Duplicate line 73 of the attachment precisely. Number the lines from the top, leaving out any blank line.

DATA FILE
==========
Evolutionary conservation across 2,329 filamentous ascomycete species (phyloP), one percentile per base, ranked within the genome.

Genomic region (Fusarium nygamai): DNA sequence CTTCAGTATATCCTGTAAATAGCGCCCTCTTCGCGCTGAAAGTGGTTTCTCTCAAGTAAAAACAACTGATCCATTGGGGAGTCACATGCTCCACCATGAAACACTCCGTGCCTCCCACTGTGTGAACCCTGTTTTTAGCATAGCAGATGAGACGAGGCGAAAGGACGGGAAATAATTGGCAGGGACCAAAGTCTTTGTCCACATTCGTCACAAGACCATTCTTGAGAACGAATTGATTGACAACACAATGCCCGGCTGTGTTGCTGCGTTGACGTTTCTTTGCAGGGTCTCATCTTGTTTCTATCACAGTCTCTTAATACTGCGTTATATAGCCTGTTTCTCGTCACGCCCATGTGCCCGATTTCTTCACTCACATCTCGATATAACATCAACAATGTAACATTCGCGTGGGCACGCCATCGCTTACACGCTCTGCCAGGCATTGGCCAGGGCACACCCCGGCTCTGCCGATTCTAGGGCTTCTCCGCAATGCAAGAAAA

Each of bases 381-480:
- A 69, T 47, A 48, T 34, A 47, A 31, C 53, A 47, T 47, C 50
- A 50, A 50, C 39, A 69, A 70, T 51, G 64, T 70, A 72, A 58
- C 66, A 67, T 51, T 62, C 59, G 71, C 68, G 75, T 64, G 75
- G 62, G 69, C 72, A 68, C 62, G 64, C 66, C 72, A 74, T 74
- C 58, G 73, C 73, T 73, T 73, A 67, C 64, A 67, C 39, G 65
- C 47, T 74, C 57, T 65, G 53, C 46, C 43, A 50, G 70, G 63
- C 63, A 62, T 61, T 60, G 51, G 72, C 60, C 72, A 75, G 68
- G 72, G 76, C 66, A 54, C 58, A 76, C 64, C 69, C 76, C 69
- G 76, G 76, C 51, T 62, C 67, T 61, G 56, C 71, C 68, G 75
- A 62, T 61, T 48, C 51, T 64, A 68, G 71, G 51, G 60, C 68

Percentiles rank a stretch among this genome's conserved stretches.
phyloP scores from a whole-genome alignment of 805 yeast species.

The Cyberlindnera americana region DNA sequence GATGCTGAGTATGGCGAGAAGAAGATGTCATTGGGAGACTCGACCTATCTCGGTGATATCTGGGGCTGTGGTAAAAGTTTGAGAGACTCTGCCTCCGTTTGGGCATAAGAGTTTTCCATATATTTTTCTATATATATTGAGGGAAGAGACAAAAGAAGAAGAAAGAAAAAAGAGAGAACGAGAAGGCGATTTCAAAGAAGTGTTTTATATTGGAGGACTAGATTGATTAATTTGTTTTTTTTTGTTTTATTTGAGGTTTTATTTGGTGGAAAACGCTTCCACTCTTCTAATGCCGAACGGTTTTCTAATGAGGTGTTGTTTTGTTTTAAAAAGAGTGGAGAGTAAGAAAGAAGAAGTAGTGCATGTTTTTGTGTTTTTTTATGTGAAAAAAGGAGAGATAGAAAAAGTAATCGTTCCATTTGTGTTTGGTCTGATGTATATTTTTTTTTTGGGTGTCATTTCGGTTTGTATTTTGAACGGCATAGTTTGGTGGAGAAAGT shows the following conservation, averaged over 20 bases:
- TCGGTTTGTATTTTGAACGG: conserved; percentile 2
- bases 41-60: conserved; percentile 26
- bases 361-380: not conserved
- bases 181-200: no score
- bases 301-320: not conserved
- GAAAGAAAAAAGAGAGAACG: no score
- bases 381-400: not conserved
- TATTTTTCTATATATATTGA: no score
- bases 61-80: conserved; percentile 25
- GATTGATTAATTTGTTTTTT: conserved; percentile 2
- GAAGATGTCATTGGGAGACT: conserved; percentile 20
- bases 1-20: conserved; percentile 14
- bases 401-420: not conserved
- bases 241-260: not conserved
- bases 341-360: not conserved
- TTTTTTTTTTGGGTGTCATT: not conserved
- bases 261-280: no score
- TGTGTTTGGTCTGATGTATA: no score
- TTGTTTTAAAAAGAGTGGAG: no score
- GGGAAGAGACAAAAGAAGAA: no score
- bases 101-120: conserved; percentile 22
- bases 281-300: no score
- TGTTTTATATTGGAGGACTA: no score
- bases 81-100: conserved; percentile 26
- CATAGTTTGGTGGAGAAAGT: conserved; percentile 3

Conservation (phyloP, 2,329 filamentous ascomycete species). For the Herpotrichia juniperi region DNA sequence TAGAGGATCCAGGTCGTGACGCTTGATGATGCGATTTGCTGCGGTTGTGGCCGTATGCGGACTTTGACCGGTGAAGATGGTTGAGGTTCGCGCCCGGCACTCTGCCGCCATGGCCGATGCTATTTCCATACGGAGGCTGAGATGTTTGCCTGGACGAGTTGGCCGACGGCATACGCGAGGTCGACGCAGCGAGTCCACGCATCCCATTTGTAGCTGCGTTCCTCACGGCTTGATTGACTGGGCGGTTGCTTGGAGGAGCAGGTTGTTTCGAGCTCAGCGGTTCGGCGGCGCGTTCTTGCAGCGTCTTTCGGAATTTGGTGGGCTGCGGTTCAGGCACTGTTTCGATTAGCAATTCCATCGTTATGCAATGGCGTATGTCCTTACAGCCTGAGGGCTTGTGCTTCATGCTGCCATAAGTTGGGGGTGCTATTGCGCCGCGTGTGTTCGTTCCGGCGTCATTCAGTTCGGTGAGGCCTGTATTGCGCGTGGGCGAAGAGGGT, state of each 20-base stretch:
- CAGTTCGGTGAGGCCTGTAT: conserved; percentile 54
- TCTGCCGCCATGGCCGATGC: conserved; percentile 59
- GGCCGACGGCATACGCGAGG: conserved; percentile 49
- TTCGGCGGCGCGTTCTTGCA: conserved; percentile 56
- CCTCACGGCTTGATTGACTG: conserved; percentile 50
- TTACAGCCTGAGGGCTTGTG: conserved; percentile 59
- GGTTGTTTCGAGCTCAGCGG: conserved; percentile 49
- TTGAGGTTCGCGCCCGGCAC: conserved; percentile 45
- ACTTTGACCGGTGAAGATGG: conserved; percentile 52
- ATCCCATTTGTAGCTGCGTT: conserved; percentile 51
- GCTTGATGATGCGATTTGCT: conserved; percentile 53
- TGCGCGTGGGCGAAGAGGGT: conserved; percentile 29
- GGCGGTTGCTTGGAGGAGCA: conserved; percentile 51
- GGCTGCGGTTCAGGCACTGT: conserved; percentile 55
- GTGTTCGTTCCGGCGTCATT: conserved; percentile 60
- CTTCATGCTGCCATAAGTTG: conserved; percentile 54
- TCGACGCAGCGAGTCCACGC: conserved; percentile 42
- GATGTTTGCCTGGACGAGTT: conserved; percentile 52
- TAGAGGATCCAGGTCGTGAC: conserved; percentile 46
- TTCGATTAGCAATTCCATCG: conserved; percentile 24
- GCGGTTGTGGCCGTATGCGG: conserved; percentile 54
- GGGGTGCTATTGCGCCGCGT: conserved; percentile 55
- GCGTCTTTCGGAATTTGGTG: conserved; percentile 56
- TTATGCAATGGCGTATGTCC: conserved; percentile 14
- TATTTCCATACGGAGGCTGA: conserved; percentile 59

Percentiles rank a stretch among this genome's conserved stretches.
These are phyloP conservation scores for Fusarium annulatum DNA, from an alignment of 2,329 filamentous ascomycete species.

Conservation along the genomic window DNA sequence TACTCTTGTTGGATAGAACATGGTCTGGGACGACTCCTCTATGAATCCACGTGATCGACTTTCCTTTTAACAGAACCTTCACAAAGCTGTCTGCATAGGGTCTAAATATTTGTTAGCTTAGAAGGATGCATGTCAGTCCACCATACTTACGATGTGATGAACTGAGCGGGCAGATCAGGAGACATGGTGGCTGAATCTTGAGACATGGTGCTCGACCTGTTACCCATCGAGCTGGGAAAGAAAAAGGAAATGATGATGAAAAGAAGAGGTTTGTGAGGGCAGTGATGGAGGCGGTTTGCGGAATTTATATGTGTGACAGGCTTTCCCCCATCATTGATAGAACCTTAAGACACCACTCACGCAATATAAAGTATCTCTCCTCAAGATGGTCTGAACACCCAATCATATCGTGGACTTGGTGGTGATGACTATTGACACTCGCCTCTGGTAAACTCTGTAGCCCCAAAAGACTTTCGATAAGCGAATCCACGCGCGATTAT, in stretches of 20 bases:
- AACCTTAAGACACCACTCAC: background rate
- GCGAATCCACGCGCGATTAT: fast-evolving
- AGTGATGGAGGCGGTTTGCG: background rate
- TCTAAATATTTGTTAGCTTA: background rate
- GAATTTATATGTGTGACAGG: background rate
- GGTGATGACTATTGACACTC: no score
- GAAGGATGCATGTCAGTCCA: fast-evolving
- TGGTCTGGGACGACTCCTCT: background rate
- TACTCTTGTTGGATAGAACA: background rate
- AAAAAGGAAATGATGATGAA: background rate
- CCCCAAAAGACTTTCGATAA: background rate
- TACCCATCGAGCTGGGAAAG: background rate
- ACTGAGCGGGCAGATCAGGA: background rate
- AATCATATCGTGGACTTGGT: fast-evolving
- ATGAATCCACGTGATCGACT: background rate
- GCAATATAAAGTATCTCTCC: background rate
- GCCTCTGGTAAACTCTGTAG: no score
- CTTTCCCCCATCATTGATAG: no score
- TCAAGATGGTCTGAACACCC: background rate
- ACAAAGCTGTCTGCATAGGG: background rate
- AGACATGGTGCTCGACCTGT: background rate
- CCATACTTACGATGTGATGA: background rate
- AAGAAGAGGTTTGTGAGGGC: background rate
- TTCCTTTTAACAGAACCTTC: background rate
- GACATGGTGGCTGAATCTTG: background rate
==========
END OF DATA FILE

- AGTGATGGAGGCGGTTTGCG: background rate